Pixel Art — Shrinking

How to shrink a creature sprite without mess its outline

(zoomed in)
(zoomed in)

Painting a small image pixel by pixel is called Pixel Art. Even when we use the ‘bucket’ tool to paint many pixels at once, we still have CONTROL over each pixel.

The problem with Pixel Art is that often a single pixel or a pair of pixels has to express many things, requiring the artist to be very, very skilled and spend a lot of time experimenting.

So, sometimes people paint a bigger picture and shrink it later. Which is not a Pixel Art technique, but it does the job easily.

In this small article we are going to examine this technique a bit.

Note: This article considers only shrinking algorithms that merge pixels. So, this is not applicable to the Nearest Neighbour algorithm, for example.

Above we see a simple 200 x 200 pixels image.
Below we see that image scaled down to 100 x 100 pixels.

Let’s take a closer look.

The orange rectangle was perfectly reduced.
But the blue rectangle got blurry borders.
Why?

Except for the colors, the blue rectangle is identical to the orange rectangle.

The difference in their positions causes different results!

Let’s see 2 tiny rectangles being reduced.

Example A

Take a tiny rectangle: 4 pixels wide and 1 pixel high (4 x 1 pixels):
[ white white black black ].

Now, shrink it to 2 x 1 pixels rectangle.

The algorithm combines the value of the first pair of pixels:
white + whitewhite

Then the algorithm combines the values of the second pair of pixels:
black + blackblack

The new rectangle is [ white black ].
We have a perfect reduction!

Example B

Now, take a tiny rectangle: 4 pixels wide and 1 pixel high (4 x 1 pixels):
[ white black black white ].

Now, shrink it to 2 x 1 pixels rectangle.

The algorithm combines the value of the first pair of pixels:
white + blackgrey

Then the algorithm combines the values of the second pair of pixels:
black + whitegrey

The new rectangle is [ grey grey ].
The reduced rectangle does not match the original one!

In Practice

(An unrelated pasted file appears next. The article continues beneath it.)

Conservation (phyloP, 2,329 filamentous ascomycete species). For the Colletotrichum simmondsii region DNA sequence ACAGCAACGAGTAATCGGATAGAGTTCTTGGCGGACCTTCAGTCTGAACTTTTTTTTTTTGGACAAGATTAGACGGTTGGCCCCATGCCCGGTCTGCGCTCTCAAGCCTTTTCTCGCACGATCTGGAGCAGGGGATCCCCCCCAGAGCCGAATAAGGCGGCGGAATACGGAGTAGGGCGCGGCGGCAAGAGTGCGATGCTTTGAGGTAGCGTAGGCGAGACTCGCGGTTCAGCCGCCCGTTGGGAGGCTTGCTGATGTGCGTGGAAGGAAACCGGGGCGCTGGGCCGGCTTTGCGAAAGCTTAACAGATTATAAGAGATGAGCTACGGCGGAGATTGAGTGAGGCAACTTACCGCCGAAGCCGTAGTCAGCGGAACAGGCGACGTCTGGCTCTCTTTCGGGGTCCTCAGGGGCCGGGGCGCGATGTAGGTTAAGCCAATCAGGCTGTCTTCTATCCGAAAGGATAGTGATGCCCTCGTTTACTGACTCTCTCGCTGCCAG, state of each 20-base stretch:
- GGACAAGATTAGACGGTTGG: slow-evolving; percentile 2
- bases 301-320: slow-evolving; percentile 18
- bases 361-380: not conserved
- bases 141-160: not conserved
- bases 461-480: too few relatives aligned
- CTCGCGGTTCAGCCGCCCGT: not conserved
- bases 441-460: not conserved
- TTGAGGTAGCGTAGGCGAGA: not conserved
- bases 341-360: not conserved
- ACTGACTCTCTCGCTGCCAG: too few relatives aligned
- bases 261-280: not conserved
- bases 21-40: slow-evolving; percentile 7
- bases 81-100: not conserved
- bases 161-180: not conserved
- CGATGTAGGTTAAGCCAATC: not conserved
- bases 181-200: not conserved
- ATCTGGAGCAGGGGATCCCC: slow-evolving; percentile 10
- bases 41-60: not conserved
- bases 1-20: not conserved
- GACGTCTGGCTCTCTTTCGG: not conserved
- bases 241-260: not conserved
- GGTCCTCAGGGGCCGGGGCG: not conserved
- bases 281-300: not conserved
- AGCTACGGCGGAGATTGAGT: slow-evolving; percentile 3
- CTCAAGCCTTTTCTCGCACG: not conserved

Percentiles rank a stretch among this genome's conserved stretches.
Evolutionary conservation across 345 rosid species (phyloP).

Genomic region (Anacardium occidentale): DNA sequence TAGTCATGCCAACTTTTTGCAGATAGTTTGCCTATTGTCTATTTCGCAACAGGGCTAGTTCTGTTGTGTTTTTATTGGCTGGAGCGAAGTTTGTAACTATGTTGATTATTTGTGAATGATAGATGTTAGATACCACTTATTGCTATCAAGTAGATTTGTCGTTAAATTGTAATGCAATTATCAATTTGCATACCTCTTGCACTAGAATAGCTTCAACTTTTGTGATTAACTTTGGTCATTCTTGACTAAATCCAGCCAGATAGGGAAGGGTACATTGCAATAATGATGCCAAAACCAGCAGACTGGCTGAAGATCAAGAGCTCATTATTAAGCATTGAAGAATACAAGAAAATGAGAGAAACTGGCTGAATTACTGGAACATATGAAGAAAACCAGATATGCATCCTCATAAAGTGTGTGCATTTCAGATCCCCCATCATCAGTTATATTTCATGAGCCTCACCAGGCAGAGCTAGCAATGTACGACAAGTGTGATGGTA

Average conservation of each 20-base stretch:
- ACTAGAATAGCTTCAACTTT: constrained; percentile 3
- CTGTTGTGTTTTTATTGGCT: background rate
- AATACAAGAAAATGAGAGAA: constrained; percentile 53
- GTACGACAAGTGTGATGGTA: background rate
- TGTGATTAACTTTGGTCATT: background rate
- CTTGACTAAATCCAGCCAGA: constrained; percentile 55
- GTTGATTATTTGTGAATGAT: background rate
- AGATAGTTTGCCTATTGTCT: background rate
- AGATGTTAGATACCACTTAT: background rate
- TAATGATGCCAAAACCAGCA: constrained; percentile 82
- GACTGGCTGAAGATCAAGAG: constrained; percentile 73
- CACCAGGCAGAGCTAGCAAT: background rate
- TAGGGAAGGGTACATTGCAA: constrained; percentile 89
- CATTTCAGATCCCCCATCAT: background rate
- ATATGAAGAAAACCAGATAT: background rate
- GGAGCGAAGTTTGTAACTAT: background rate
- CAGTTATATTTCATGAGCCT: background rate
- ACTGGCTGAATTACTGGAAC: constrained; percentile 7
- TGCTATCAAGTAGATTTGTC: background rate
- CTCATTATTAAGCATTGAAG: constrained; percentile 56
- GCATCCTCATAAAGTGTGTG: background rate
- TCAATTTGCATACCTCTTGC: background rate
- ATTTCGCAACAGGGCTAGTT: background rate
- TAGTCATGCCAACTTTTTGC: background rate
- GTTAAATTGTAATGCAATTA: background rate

Enough theory!

The purpose of this article is to show the trick to reduce images that have blank areas (completely transparent); usually any video game creature sprite.

In this case (sprite with blank areas) we don’t care about merge or blur inner pixels. Blur inner pixels is exactly what we expect (assuming we could not achieve a better result just by using Pixel Art on the sprite at normal size). Anyway we can always apply small corrections using Pixel Art later.

Our problem is avoid mess the (external) outline, often black, with the blank area around. This weakens the outline and also creates ugly translucent pixels in the neighbourhood.

Repositioning the creature inside the sprite is not a solution because the outline uses to be so irregular that we can’t protect all parts while shrinking.

The Solution

So… what’s the trick?

  1. create the outline in the final size (before scale up)
  2. scale up the image, doubling width and height, in pixelated mode
  3. edit the image without displacing its content
  4. scale down to the previous size in smooth mode

In case you are editing with BobSprite: there are two buttons that do just that for you.

That’s it. It is easier to do than to read the instructions!

I am interested in computer programming and production of browser games. Also I am a fan of https://www.bobsprite.com